America's new culinary renaissance
We're becoming a nation of food fanatics, signing up for cooking classes, turning into gourmets in the kitchen, and making dining in or out the equivalent of a cultural event. Is America the new France?
Nancy Stahl/John Kehe illustration
The clumps of cauliflower clouds suddenly part and a wash of sunshine engulfs the expectant crowd in an outdoor amphitheater here. It's a setting that would be spectacular even without the solar arrival: a fruit and vegetable garden on an island in a small lake in the Chicago Botanic Garden, where beds of alfalfa and garlic grow in sculptured rows.
The crowd of at least 150 people eagerly awaits the day's entertainment. Three rows from the front, a woman in black with sunglasses the size of headlights arrives early and sits between two seats saved with terra-cotta pots. Nearby, a young man checks the settings on his impressive-looking camera. In the front row, a retired physician passes the time with a thick book of crossword puzzles, glancing up occasionally at the stage.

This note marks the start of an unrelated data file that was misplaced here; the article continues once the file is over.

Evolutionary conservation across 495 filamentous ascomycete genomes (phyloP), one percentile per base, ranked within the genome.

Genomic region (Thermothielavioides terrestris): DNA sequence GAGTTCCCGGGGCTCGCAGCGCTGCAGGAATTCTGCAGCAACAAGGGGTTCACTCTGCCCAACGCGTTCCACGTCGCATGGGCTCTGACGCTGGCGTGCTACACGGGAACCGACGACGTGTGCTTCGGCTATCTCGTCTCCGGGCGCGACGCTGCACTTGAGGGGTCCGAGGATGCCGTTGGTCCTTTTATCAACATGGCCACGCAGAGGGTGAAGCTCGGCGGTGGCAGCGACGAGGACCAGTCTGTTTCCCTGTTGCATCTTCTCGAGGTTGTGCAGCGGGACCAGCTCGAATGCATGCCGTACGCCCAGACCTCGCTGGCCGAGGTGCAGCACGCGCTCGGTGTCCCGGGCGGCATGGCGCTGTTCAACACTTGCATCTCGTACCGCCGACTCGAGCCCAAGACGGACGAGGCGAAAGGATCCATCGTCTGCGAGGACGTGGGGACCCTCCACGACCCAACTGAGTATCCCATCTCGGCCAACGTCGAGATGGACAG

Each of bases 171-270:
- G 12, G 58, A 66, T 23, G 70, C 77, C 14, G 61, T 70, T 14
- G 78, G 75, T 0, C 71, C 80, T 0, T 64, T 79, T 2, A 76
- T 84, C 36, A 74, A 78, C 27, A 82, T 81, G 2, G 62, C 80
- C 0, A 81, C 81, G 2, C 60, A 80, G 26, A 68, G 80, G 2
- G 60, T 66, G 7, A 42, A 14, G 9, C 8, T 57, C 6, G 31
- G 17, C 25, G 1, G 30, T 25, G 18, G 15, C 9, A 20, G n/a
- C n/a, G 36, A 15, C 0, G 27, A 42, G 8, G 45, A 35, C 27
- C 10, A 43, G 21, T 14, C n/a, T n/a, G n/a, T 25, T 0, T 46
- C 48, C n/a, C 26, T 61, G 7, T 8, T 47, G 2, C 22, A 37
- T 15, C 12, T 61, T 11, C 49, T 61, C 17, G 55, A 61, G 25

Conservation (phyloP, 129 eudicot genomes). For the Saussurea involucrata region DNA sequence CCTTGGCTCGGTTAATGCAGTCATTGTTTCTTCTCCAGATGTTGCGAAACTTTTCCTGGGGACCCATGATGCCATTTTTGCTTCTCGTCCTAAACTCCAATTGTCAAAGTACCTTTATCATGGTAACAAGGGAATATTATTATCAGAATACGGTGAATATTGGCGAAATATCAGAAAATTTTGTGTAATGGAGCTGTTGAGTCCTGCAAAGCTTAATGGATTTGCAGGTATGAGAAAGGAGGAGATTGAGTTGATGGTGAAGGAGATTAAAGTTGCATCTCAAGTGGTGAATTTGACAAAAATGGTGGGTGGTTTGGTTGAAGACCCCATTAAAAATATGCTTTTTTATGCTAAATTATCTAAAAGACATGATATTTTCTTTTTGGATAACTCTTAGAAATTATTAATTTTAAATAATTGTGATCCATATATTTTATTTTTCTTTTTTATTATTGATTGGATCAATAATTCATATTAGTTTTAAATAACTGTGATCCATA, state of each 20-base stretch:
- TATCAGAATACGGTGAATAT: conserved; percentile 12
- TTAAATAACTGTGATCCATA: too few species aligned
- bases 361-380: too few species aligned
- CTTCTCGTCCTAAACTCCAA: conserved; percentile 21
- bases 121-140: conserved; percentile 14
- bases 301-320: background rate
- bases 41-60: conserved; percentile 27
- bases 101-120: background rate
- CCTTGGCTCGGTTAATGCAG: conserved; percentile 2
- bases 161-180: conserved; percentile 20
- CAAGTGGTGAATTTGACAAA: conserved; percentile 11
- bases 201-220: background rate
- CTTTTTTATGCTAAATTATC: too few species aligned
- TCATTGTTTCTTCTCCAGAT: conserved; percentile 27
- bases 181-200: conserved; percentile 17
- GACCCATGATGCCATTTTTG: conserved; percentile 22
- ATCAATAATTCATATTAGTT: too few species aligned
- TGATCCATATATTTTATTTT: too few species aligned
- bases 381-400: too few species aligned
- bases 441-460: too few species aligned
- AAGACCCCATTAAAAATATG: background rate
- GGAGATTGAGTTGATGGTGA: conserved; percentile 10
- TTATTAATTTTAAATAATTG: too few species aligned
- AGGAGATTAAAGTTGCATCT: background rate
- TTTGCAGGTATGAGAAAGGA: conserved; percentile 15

Finally, a host introduces the featured act, Roger Waysok, who strides forward and, after a burst of applause, begins his performance ... creating a barley, feta, and tomato salad with fresh mint.
"All the fresh ingredients in here, I am passionate about," says Mr. Waysok, the executive chef of Chicago's South Water Kitchen restaurant, his knife poised over a red onion.
The chef series that runs from May to October at the botanical garden here draws hundreds of people each week. But it could be a demonstration held in almost any venue in America. In a land of fads and social movements, from fitness to feminism, now comes a new one – food.
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